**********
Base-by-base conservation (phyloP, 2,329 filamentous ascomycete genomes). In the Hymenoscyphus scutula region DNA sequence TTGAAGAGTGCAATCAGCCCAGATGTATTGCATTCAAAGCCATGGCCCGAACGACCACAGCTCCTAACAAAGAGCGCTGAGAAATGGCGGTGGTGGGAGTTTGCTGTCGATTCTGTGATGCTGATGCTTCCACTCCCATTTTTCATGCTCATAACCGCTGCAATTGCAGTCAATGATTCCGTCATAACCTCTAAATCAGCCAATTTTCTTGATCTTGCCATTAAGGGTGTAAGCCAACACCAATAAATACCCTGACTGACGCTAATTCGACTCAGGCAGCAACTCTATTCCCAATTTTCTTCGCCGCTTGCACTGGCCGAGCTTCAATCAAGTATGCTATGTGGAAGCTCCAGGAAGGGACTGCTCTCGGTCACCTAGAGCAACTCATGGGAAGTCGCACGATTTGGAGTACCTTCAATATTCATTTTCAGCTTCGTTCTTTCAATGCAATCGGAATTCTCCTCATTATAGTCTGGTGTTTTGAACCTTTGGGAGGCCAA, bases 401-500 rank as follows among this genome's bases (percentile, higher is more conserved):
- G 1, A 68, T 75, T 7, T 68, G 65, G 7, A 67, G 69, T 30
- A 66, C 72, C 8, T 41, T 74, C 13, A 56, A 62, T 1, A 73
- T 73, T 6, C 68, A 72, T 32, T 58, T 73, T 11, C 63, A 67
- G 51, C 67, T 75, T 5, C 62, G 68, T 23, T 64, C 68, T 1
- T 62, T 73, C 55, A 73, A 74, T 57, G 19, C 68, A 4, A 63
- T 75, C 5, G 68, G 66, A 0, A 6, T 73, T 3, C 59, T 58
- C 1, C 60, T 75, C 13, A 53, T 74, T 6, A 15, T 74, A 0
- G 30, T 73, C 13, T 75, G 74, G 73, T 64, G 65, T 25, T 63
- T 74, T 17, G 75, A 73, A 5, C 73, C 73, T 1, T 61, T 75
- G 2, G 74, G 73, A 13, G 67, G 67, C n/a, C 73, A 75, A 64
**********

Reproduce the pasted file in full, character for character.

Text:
Base-by-base conservation (phyloP, 2,329 filamentous ascomycete genomes). In the Hymenoscyphus scutula region DNA sequence TTGAAGAGTGCAATCAGCCCAGATGTATTGCATTCAAAGCCATGGCCCGAACGACCACAGCTCCTAACAAAGAGCGCTGAGAAATGGCGGTGGTGGGAGTTTGCTGTCGATTCTGTGATGCTGATGCTTCCACTCCCATTTTTCATGCTCATAACCGCTGCAATTGCAGTCAATGATTCCGTCATAACCTCTAAATCAGCCAATTTTCTTGATCTTGCCATTAAGGGTGTAAGCCAACACCAATAAATACCCTGACTGACGCTAATTCGACTCAGGCAGCAACTCTATTCCCAATTTTCTTCGCCGCTTGCACTGGCCGAGCTTCAATCAAGTATGCTATGTGGAAGCTCCAGGAAGGGACTGCTCTCGGTCACCTAGAGCAACTCATGGGAAGTCGCACGATTTGGAGTACCTTCAATATTCATTTTCAGCTTCGTTCTTTCAATGCAATCGGAATTCTCCTCATTATAGTCTGGTGTTTTGAACCTTTGGGAGGCCAA, bases 401-500 rank as follows among this genome's bases (percentile, higher is more conserved):
- G 1, A 68, T 75, T 7, T 68, G 65, G 7, A 67, G 69, T 30
- A 66, C 72, C 8, T 41, T 74, C 13, A 56, A 62, T 1, A 73
- T 73, T 6, C 68, A 72, T 32, T 58, T 73, T 11, C 63, A 67
- G 51, C 67, T 75, T 5, C 62, G 68, T 23, T 64, C 68, T 1
- T 62, T 73, C 55, A 73, A 74, T 57, G 19, C 68, A 4, A 63
- T 75, C 5, G 68, G 66, A 0, A 6, T 73, T 3, C 59, T 58
- C 1, C 60, T 75, C 13, A 53, T 74, T 6, A 15, T 74, A 0
- G 30, T 73, C 13, T 75, G 74, G 73, T 64, G 65, T 25, T 63
- T 74, T 17, G 75, A 73, A 5, C 73, C 73, T 1, T 61, T 75
- G 2, G 74, G 73, A 13, G 67, G 67, C n/a, C 73, A 75, A 64